Friday, May 11, 2007

Couple of things

- While the problems in Jim Whitehead's forum are too many to count, does anyone else appreciate the hypocrisy in the opening statement ...

Knowing they can't win the special election for the 10th Congressional District seat on the issues, the state Democrat political machine has instead chosen to go negative in an effort to obscure those issues. We are now confronted with the very kind of negative campaigning that Americans of all political persuasions have grown to detest - the politics of personal destruction.

Let's leave aside, for a moment, that he closed with a line made popular by a Democrat, and instead focus on the fact that Whitehead, a man who just a week ago was quoted by the press as saying that 'left-wing radicals' were trying to deliberately register members of al-Qaida to vote, despite the fact he had nothing to back up that claim. Listen, if you say something outrageous, and then others criticize that statement, that's not negative campaigning. Aside from that, I found the column to be full of ridiculous bluster (which isn't shocking coming from a fairly ridiculous man), including a disdain for people who don't think like him and unrealistic and non-practical suggestions for how to deal with illegal immigration.

- I know this seems rather small, but it's actually huge. A central place for folks to inquire about volunteering is very essential, particularly for the non-profits that need them to function.

- I'm gonna suggest that Rory Sabbatini keeps his mouth shut. Before you start challenging the world's best golfer, you may want to actually pad your resume a little more. Shoot, you may also want to remember last weekend at the Wachovia Championship, when you also called him out and this 'beatable' Tiger Woods fired a final round 69 to your 74 and won the title.

- Perhaps I'm a little hard on him, but I really felt that Brian Kemp's comments were off-base. Again, not only are they not reflective of the situation facing the LRA, but they also don't take into consideration the benefit the University of Georgia will be receiving.

- Here's something which states the obvious - of course John Edwards's policy proposals are costly, but kudos to him for offering bold, big ideas. That's the type of discussion we need to be having. I like some of his ideas, while I'm not thrilled with others.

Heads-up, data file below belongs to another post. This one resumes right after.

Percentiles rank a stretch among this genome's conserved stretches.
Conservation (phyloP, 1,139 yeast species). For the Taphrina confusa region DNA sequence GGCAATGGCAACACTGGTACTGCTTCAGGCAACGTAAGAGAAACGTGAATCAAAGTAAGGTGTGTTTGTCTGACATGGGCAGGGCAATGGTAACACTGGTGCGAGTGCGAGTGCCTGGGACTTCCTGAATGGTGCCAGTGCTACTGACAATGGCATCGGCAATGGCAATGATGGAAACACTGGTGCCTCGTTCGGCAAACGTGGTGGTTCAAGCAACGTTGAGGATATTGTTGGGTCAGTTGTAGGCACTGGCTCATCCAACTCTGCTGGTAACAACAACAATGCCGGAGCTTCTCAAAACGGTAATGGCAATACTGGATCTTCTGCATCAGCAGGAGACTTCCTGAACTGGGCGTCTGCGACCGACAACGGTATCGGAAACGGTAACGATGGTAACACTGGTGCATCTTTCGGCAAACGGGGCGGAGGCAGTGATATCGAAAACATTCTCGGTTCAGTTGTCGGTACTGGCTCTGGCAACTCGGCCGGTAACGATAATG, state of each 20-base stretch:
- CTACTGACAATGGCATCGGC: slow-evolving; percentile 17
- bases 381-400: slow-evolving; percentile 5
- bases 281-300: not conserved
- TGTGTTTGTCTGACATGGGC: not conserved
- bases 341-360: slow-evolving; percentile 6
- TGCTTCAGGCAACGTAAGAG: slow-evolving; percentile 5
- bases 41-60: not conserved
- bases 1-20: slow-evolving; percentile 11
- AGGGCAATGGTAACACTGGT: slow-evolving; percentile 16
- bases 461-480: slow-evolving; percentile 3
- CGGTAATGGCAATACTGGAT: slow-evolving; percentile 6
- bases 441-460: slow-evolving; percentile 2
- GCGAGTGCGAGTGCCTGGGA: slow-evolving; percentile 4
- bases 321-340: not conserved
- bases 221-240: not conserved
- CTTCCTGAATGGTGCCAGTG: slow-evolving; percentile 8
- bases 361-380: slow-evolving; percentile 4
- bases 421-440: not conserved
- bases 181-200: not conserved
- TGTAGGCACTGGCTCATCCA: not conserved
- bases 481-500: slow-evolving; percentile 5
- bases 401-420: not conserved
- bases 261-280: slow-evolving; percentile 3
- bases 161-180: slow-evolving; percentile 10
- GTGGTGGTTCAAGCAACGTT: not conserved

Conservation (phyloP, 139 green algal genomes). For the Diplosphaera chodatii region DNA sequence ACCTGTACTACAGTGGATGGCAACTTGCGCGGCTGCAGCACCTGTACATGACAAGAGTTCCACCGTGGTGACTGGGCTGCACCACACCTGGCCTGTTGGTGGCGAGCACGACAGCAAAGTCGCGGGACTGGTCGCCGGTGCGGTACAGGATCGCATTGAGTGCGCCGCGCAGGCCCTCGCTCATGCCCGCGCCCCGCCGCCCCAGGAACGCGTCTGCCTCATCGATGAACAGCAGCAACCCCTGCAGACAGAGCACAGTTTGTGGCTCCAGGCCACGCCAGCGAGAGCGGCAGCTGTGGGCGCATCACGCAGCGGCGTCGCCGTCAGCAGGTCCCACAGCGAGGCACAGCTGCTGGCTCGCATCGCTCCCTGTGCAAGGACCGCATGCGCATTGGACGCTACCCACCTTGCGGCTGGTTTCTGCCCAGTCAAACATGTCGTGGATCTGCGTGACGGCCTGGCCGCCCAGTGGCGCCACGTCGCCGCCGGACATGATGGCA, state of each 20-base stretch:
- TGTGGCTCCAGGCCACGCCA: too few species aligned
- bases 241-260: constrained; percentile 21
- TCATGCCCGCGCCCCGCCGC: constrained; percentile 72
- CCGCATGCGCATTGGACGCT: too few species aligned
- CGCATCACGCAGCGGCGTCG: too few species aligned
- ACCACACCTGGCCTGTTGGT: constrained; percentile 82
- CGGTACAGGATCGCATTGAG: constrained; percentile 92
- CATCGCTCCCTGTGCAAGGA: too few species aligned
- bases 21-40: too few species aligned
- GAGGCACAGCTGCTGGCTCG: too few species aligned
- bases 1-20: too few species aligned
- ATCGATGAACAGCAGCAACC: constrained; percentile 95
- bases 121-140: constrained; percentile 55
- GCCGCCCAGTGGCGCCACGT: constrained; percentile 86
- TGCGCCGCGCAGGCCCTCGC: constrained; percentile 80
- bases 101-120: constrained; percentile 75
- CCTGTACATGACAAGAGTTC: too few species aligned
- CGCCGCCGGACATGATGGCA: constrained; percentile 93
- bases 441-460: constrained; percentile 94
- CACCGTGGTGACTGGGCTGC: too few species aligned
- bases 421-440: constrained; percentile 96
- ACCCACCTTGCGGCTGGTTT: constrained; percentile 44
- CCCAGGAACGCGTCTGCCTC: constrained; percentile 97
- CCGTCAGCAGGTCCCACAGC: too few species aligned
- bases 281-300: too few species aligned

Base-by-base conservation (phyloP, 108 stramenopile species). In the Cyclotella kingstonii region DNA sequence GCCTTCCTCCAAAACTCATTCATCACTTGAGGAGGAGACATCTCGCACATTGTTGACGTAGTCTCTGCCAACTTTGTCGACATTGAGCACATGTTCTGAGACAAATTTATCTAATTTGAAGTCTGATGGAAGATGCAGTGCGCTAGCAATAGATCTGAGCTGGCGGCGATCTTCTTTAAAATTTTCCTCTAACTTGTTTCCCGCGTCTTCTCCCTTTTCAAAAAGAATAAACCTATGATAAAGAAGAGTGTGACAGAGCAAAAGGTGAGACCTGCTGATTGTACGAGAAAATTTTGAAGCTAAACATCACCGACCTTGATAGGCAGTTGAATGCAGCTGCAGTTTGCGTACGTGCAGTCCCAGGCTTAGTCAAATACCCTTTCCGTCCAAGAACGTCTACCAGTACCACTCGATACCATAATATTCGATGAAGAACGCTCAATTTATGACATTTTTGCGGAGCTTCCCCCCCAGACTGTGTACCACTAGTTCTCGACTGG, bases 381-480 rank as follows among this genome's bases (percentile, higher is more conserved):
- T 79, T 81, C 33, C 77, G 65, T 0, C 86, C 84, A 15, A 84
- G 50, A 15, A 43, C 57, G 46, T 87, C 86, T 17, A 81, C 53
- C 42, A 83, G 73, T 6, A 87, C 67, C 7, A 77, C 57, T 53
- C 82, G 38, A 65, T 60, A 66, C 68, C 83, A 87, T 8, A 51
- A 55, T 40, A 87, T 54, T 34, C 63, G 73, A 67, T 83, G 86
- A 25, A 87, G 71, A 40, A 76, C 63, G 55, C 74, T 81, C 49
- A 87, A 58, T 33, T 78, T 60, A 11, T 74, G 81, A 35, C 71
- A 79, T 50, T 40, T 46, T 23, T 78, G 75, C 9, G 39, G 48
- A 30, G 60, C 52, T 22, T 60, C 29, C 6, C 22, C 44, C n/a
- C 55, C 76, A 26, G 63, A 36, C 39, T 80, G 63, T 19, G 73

Anonymous Anonymous said...

I like some of the Edwards proposals, and I like that he's being honest that they'll take some money. The failure to own up to the American people that shared sacrifice is necessary to accomplish anything great may be my biggest complaint about the Bush administration (now that's saying something).
My concern for Edwards, though, is that he gets tagged Mondale-like. As much as American voters claim to respect honesty in our candidates, we throw that out the window if the honesty is that the candidate acknowledges a need to raise taxes of any kind.


1:47 PM  
Blogger Xon said...

Except that we get DO get asked to 'share the sacrifice' rather often. And whenever a new politician comes along like a bizarro-world used car salesman (Bigger! Bolder! But YOU pay all the costs! This world must change!), he or she never seems to want to get rid of the old policies that apparently were such failures that their bold new suggestions have become necessary. Because, see, we already pay a lot of money to cure the world's ills, taken from us by politicians of the last generation. Now Edwards wants to take MORE, and this time the ideas really ARE going to make the world better, he swears (of course he does! How cute), and of course we all just need to remember (again) that nothing comes easy and sacrifice is always necessary. It's a bit insulting, actually, and I'm too young to be this cynical.

6:54 PM  

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